According to a recent study by Demadiur Systems Limited about the state of cyber security in Nigeria, it revealed that banks, insurance companies and government institutions in Nigeria spent an estimated sum of $270.22m to prevent cyberattacks in 2018. Banks spent $140.23m to secure their systems in 2018 while government institutions expended $130m in the same year.
The study also described that some of the funds were used in the procurement of hardware and software such as Antivirus, load balancer, network access controls, among others. While reasonable amount of expenses were incurred by companies to conduct penetration testing, audit, forensic investigations, risk assessment, compliance review and post-implementation, awareness and training of personnel. Companies and government establishments also used some of the funds for the technical training of workers, board members and business managers.
Ikechukwu Nnamani, president, Demadiur, while presenting the report said the country was in grave danger in terms of the ability to secure its critical national infrastructure as there is shortage of qualified cybersecurity experts to handle the cyberthreat facing the country.
Nnamani noted that as the country embraced more digital services with the prevalence of broadband connectivity, Over-The-Top applications, fintech services; Internet of Things, convergence of telecoms, broadcasting, healthcare, and the financial sectors, the threats posed by cybercriminals could no longer be ignored.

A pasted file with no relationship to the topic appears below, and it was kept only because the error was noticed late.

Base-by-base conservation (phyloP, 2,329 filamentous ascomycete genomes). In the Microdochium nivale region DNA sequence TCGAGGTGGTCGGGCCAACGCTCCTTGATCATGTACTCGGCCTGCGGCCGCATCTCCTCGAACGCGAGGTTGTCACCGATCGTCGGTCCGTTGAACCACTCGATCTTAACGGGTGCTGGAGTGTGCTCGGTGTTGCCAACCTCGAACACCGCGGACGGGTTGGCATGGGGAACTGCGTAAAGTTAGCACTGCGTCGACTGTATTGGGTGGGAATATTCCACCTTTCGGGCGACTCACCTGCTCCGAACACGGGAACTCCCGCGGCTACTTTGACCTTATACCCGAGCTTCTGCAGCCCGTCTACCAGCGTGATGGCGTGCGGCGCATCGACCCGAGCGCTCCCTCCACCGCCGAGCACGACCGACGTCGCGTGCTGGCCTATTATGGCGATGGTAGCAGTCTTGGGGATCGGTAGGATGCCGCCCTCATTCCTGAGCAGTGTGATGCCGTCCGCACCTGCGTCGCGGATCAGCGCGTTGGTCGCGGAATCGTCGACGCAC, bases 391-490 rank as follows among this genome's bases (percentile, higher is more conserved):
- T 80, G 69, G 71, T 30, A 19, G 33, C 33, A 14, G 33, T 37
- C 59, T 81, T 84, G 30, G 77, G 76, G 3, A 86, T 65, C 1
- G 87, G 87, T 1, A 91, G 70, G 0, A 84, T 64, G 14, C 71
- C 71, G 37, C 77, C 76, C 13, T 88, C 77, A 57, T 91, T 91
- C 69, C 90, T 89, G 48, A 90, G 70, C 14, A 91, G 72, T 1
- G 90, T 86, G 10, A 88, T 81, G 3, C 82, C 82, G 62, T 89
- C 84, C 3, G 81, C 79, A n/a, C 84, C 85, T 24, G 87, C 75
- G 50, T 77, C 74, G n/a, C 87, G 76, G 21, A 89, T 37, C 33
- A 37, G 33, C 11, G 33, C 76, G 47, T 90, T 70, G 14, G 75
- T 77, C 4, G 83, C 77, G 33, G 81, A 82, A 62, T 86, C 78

“The dire situation of Nigeria with respect to cyberthreat is further exasperated by the fact that between 2016 and 2018 the number of active telecom subscribers in the country increased from 154 million to 172 million users,” he added.
“Training the Nigerian youth on cybersecurity skill presents a very viable opportunity to resolve youth unemployment while at the same time securing the country. It is on record that all certified cybersecurity experts in Nigeria are gainfully employed.
“Nigeria can take advantage of its well educated youthful population to build a strong cybersecurity workforce and become a global player in the cybersecurity space.”
Commenting on the report findings, Christabel Onyejekwe, director, Business Development, Nigeria Interbank Settlement Scheme, noted that physical and malware attacks were high last year as most hackers learnt a few illicit tricks like ‘jackpotting’, where attackers use external electronic devices or malicious software to launch attacks, which allowed them to take control of the ATM hardware.
She said a huge challenge facing the banking sector was the inadequate awareness and investment in cybersecurity, which left gaps and vulnerabilities that led to cyber-loss and fraud.
She noted that the banking sector had faced numerous challenges resulting from the dearth of technical resources, low training and loss of available technical competencies to migration. And, claimed that there is a need for continuous drive for financial inclusion and customer education.